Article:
For the first 2 weeks post arrival, all pigs were fed a commercial pelleted diet containing 55 g per tonne (50 g per ton) carbadox (Mecadox; Phibro Inc, Fort Lee, New Jersey). Six days prior to addition of CTC, the diet was changed to a nonmedicated meal. The medicated meal was nutritionally formulated the same as the control diet and contained CTC (Aureomycin 50 Granular premix, 50 g CTC per lb of premix [110 g per kg]; Alpharma Inc, Fort Lee, New Jersey) at the rate of 550 g per tonne (500 g per ton), to provide 22 mg CTC per kg of body weight. Representative samples of medicated and nonmedicated diets were collected in plastic bags and stored at -20°C until assayed to confirm medication levels.


Serum samples were tested using a Tween-20 ELISA as previously described.15 Known positive and negative sera, as well as blank wells, were included as controls on each plate. Samples with values > 2 standard deviations (SD) above the mean optical density (OD) value of the negative control sera were considered positive (OD >= 0.200).


On Day 29, pigs were anesthetized with sodium pentobarbital administered intravenously and were exsanguinated. Tissue samples were collected aseptically from the lungs for culture. The bronchi were swabbed for bacterial culture and M hyopneumoniae isolation. Lesions consistent with mycoplasmal pneumonia were sketched onto standard lung diagrams, and the proportion of lung area with pneumonia lesions was determined as previously described.16 Lung tissue was frozen for fluorescent antibody (FA) assay examination for mycoplasmal antigen.17


Bronchial swabs were cultured for respiratory pathogens, including Bordetella bronchiseptica, Pasteurella multocida, Actinobacillus species, Haemophilus species, and Mycoplasma hyorhinis. Samples were inoculated onto blood agar and streaked with a Staphylococcus epidermidis nurse colony for support of Actinobacillus pleuropneumoniae and Haemophilus species. Isolates were identified according to standard methods.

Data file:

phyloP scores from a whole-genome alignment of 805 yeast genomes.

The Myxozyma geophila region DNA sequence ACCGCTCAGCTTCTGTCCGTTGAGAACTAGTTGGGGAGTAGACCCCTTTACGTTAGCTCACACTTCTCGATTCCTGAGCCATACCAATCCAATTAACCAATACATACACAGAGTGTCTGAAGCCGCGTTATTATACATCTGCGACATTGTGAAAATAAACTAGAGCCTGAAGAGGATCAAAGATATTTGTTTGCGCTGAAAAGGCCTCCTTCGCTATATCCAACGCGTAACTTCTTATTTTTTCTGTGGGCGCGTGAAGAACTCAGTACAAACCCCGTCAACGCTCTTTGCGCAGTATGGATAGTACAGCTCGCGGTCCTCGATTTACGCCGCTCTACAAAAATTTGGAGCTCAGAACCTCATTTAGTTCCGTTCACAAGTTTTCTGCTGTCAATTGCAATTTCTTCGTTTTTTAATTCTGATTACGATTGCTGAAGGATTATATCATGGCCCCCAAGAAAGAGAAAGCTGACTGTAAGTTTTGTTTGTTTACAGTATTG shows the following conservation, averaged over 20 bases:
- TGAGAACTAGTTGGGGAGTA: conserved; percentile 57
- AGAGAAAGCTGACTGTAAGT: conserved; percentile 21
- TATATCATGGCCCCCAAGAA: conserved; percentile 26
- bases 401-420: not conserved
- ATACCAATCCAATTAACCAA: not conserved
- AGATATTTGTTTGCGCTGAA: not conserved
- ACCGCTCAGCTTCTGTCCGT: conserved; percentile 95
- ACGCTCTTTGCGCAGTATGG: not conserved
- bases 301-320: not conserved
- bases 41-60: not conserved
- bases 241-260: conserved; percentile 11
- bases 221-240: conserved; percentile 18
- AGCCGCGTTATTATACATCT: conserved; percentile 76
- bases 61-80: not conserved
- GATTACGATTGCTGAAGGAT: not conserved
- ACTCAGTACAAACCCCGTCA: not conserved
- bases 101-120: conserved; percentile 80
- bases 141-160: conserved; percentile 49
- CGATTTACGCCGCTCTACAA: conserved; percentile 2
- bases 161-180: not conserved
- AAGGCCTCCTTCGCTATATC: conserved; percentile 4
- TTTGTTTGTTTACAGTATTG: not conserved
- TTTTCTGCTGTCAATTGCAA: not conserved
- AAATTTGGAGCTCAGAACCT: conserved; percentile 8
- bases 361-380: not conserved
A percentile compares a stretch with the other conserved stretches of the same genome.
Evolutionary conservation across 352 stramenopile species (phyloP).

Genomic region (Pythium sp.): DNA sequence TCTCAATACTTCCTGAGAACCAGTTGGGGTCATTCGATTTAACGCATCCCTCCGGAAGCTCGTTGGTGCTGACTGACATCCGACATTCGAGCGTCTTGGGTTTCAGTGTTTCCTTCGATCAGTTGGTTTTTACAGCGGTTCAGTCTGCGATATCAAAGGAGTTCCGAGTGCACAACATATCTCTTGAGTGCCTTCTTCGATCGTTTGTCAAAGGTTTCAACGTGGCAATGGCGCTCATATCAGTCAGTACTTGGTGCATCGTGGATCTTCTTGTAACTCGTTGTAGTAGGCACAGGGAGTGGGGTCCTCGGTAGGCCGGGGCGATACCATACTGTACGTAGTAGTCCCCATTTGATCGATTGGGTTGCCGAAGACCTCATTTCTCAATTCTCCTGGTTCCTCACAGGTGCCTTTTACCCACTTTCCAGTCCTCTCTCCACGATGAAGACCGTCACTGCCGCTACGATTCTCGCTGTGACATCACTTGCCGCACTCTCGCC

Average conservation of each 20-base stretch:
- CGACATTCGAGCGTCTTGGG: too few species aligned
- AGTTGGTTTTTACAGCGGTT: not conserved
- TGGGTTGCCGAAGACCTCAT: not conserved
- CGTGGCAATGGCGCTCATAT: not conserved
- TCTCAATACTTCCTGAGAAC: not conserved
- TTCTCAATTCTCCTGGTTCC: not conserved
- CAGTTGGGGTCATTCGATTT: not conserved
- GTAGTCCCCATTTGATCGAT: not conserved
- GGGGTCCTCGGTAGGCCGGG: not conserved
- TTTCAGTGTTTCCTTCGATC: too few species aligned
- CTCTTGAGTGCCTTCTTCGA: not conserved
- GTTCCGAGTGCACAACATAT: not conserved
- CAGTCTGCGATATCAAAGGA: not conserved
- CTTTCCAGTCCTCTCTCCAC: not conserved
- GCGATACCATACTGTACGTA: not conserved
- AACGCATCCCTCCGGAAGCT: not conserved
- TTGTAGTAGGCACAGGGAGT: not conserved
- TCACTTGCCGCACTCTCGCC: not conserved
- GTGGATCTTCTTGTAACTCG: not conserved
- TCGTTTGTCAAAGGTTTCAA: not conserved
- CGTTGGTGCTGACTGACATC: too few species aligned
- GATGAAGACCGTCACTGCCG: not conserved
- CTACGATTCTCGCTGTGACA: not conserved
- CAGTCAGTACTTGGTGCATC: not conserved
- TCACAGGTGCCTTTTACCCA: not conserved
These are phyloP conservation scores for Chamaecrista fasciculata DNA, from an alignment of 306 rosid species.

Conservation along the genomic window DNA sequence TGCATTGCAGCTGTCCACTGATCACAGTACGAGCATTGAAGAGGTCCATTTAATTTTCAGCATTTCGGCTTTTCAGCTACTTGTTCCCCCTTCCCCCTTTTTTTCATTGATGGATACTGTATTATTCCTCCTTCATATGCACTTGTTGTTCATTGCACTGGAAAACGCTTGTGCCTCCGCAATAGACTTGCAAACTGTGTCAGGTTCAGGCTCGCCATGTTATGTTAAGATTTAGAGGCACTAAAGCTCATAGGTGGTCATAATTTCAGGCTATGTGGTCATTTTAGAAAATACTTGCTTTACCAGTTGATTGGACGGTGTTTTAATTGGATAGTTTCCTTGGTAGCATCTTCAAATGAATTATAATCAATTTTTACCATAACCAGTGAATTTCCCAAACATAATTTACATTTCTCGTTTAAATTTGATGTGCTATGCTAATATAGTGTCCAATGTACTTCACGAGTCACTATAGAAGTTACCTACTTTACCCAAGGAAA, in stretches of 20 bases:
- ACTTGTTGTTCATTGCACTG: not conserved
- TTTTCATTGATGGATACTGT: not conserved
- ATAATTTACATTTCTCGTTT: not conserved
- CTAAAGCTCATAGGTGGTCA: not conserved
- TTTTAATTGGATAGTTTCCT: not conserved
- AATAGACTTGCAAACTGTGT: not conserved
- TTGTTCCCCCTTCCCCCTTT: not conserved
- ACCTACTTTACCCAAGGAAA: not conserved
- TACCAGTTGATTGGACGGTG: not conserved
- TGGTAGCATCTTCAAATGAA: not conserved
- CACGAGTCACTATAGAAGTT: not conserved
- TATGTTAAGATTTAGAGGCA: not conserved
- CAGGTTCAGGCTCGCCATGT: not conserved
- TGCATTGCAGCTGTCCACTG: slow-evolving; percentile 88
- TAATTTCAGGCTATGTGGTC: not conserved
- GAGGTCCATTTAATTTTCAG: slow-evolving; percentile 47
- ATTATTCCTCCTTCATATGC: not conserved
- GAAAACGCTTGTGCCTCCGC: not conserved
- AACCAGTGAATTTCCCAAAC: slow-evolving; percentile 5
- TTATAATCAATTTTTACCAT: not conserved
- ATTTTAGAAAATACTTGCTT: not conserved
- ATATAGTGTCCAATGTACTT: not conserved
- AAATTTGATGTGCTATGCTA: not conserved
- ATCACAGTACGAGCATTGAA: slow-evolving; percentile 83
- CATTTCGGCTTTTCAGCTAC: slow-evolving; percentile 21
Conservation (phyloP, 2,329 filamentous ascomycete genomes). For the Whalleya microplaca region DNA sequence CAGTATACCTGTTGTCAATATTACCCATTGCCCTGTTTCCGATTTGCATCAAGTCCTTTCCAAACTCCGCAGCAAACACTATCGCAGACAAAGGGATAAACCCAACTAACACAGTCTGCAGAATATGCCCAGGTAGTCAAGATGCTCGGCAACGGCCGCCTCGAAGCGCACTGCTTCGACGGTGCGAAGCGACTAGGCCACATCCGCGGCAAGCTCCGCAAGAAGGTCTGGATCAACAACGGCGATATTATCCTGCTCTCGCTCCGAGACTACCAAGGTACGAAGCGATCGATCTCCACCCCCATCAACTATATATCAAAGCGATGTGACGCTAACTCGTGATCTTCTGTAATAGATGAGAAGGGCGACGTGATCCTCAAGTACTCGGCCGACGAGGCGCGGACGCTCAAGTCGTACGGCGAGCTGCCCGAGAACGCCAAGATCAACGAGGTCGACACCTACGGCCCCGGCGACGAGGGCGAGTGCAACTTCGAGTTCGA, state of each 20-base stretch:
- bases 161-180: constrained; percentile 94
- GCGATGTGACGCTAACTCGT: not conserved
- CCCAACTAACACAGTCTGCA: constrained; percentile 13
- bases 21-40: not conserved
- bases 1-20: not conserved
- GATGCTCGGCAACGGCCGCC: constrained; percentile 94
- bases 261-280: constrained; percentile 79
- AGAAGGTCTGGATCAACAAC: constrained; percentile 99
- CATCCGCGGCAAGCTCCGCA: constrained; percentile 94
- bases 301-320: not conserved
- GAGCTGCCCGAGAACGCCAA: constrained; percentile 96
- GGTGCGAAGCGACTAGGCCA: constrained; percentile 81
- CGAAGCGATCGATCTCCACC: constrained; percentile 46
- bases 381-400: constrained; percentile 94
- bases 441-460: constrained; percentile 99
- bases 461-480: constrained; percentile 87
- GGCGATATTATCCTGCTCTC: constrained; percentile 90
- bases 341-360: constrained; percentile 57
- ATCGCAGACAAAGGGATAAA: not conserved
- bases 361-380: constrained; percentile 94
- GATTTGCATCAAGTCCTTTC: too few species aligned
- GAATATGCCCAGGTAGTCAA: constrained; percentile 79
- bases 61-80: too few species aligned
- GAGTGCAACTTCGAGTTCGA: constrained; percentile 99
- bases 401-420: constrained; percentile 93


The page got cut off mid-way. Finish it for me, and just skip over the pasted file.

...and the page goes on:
Mycoplasma hyopneumoniae isolation and titration

To confirm the presence of M hyopneumoniae in the respiratory tract, bronchial secretions were inoculated onto Friis medium. Colonies having morphology consistent with M hyo-pneumoniae were identified by epiimuno-fluorescence with conjugates prepared from rabbit antisera to M hyopneumoniae.18 For determining the number of M hyopneumoniae organisms, approximately 1 g of lung tissue was processed and titrated as previously described.19 Briefly, lung tissue was collected aseptically and ground in Friis medium with no added antibiotics. Aliquots of the tissue homogenate were inoculated into Friis medium with methicillin and bacitracin and serially diluted in the same medium through seven tenfold dilutions. The number of organisms was reported as CCU per g of lung tissue.

Statistical analysis

Analysis of variance was performed using the general ANOVA procedure of Statistix (Analytical Software, Tallahassee, Florida) to ascertain differences in mean ADG between treatment groups. If the P value generated by ANOVA was P < .05, pair-wise comparisons among the three groups were performed by least significant difference at a significance level of P < .05. Kruskall-Wallis ANOVA was used for nonparametric analysis (mean number of coughing days, mean percent of lung affected by pneumonia, and mean number of organisms cultured from lung tissue).


Growth and health

No differences in ADG were observed among the groups (Table 1). Pigs in Groups 2 and 3 began coughing at approximately Day 7. Only one pig in Group 1 was heard coughing during the trial (Table 1). The average percentage of pneumonia was significantly less in Group 1 than in the other two groups (Table 1). No statistical sdifference between Group 2 and Group 3 pigs was observed in the average percent pneumonia (Table 1).

Table 1: Means (+/- SD) for average daily gain (ADG), number of coughing days, percent of lung affected by pneumonia, and number of organisms isolated from lung tissue in 36 pigs challenged with Mycoplasma hyopneumoniae at 4 to 5 weeks of age and either treated with chlortetracycline (CTC) or not treated*

Table 1

* Three groups of 12 pigs housed in separate rooms were inoculated intratracheally with M hyopneumoniae on Day 0. Pigs were observed for coughing for 15 minutes daily, and the number of days each pig was observed coughing was calculated. The proportion of lung area with pneumonia lesions was determined by image analysis at necropsy on Day 29.

† CTC was administered in feed at 22 mg per kg body weight daily.

‡ Pigs were weighed weekly between Day -3 and Day 29.

§ Titration of M hyopneumoniae, log 10 color-changing units (CCU)/g lung tissue.

abc Values with different superscripts within a column are significantly different (ANOVA; P < .05).

NT = not treated

Microbiology, fluorescent antibody, and serology results

No pathogenic bacteria associated with respiratory disease, other than M hyopneu-moniae, were isolated from the respiratory tracts of any pigs. The numbers of M hyo-pneumoniae organisms (CCU per g of lung tissue) were lower (P < .05) in Groups 1 and 2 (both treated with CTC) than in Group 3 (no CTC treatment) (Table 1). In addition, the number of organisms in lung tissue was lower in Group 1 (treated beginning Day -3) than in Group 2 (treated beginning on Day 10) (P < .05).

Mycoplasma hyopneumoniae antigens, as determined by FA, were detected in one of 12 pigs (8%) in Group 1, five of 12 pigs (42%) in Group 2, and all 12 pigs in Group 3.